Successful Simulation of Flexforming Processes at Quintus Technologies

Quintus Technologies Whitepaper Demonstrates Correlation Between Flexforming and Simulation For Ultra-high Strength Steels and other difficult to form materials.

Quintus Technologies is a world leader in high pressure technology with customers active in industries such as aerospace, automotive and energy. The Sheet Metal division, situated in Västerås Sweden, has been using AutoForm since 2012 for running simulations to support both external customers and internal sales processes.

Although flexforming has been around for about 50 years, the technique is still relatively unknown. Flexforming is a sheet metal forming process which applies high-pressure hydroforming using a flexible rubber diaphragm between the pressure medium and the sheet. This approach delivers several benefits. As can be seen in the below Figure 1, only one tool side needs to be designed and produced. This means lower tooling costs and short lead times. Additionally, the technique with the rubber diaphragm creates a gentle forming process which is “kind to the material”. It also ensures little or no scratching and excellent sheet metal surface quality. A higher degree of freedom in terms of tool design undercuts is also allowed and close tolerances can be achieved.

Figure 1. Flexforming up close.

Since process times typically range between 1 and 2 minutes, Flexforming is used for low volume production, for instance in automotive prototyping or niche-vehicle parts. Apart from the demand for automotive components, many Quintus Technologies customers order their presses in order to manufacture parts for aerospace assemblies such as structural items, panels and engine components. In particular, the aerospace industry has shown a steady increase of interest which can be expected to continue over upcoming years. The press technique itself allows sheet metal to be formed using one and the same tool across various thicknesses.

The increasing demand in automotive low volume production and prototyping parts particularly arises in the part sector relating to Dual-Phase steel and Martensitic steel-grades. The question of whether or not Flexforming could be used for forming UHSS parts, and whether or not this can be readily simulated, has been answered in a recently published whitepaper from Quintus Technologies.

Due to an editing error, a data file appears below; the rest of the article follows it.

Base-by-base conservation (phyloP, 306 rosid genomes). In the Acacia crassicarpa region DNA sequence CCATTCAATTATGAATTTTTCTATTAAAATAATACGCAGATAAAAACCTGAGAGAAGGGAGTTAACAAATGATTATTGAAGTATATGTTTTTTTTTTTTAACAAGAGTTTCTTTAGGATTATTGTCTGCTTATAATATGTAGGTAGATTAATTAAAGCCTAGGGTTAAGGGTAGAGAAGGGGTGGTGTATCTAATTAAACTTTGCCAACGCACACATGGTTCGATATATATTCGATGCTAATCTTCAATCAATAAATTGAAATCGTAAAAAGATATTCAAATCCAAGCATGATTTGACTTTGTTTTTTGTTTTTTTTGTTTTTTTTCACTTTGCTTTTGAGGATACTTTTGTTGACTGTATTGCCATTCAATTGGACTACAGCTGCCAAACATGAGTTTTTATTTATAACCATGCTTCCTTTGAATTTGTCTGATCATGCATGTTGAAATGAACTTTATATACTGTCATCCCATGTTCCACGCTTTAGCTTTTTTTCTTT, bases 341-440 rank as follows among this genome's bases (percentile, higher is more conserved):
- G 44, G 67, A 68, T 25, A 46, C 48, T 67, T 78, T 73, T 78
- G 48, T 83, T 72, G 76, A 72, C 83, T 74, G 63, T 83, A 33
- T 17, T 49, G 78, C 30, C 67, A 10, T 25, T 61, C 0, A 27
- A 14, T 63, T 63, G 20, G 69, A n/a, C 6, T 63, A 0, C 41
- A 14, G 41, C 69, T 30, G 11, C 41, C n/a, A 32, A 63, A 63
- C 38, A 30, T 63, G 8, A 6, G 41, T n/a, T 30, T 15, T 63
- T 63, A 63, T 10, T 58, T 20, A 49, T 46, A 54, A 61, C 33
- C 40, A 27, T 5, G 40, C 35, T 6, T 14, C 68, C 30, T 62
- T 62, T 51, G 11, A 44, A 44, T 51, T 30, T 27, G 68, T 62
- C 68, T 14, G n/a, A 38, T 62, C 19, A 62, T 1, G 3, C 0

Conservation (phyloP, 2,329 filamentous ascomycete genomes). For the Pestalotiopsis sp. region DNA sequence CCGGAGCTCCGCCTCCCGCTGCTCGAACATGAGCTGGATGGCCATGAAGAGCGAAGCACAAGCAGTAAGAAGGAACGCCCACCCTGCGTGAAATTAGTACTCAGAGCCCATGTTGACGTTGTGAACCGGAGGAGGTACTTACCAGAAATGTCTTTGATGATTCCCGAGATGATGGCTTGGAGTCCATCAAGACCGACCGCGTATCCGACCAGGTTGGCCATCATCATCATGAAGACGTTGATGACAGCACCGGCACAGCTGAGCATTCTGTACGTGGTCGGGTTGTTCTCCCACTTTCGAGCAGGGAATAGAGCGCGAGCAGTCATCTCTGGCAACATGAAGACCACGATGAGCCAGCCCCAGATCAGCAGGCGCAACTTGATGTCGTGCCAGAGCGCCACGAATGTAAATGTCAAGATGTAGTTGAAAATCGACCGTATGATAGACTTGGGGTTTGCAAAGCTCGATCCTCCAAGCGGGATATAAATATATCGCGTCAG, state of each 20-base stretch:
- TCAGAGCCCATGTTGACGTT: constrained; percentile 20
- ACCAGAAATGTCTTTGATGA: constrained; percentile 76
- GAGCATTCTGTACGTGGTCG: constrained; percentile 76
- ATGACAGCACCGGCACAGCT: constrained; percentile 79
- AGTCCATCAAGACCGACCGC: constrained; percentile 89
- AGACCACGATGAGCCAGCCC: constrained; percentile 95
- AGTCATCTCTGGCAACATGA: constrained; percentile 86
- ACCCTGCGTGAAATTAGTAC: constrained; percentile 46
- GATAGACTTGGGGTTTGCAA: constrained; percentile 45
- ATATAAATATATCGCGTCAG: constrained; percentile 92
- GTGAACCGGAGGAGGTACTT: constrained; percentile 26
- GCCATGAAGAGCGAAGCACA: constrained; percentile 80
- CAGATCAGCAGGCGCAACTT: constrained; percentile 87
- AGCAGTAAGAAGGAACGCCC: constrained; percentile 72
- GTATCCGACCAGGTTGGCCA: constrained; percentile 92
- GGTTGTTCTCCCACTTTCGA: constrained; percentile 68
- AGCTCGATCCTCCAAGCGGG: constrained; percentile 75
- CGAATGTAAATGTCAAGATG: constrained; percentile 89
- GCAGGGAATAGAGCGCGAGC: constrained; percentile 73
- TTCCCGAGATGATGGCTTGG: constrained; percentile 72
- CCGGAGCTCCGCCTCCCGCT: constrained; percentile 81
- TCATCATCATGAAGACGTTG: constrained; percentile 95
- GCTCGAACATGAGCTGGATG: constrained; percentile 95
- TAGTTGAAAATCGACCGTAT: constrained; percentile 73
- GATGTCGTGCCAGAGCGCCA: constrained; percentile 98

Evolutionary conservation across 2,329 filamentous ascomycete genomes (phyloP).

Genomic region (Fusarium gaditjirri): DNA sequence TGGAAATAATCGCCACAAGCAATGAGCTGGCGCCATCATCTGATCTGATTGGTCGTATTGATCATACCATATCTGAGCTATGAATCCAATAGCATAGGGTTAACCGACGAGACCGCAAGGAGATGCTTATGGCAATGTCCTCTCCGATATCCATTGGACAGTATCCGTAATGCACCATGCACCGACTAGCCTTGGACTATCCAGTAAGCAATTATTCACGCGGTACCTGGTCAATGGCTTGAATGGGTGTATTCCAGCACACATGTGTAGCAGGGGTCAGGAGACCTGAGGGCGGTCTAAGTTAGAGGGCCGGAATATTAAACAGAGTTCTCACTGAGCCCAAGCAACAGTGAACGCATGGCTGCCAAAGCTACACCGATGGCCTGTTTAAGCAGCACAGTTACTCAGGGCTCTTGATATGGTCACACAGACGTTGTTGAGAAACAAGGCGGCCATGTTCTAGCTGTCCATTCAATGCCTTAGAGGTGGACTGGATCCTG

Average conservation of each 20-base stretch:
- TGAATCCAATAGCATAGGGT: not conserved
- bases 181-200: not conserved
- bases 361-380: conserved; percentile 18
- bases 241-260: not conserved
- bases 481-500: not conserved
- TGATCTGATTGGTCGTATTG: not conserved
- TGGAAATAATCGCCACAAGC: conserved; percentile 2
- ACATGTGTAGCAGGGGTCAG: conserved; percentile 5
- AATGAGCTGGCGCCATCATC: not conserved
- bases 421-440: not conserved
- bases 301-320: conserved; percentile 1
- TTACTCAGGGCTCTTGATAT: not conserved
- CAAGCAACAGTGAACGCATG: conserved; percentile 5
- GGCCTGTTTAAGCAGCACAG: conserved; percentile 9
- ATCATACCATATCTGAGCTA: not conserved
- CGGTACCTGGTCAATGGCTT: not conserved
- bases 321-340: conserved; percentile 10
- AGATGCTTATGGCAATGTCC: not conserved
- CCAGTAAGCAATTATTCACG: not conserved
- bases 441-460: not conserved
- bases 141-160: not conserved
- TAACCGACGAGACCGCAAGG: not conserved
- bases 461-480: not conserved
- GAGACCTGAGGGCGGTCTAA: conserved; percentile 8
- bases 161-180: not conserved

Quintus Technologies put AutoForm R7 to the test to determine how accurately the Flexforming-process could be simulated. A technologically exemplary automotive side impact beam was used, with several different sheet materials of corresponding thicknesses experimented upon, including a martensitic UHSS for cold forming, aluminum, titanium and a regular steel for cold forming.

Width and springback were compared after forming, particularly springback being one of the main issues in dealing specifically with materials of higher Yield Strength and Young`s Modulus as given for Ultra High Strength Steels. The process itself operates with a moving tray (Fig. 2), whereby tools and blanks are placed in the tray, which is then moved into the press, below the diaphragm. The pressure above the diaphragm is then increased, forcing the sheets to form.

Fig 2. Flexforming tray with tools.

Even though the applied pressures in equipment for production can reach pressures up to 140 MPa, for the experiment the Flexform cycle was run on a press which allows maximum pressures up to 80 MPa on a press table sized 700×1800 mm2. The sheet dimensions for the experiments were 140x620mm2. Maximum height after springback and minimum width of the waist of every specimen were measured (Fig 3). Ten samples were made from Ultra High Strength Steel grade Docol 1400 M in 1.25mm thickness, and three samples of each of the other materials – Aluminum 6061-O in 1.27 mm thickness, Titanium Grade 2 in 1.6 mm thickness and a DC04 in 2.90 mm thickness. None of the samples fractured, so no concern was made regarding formability.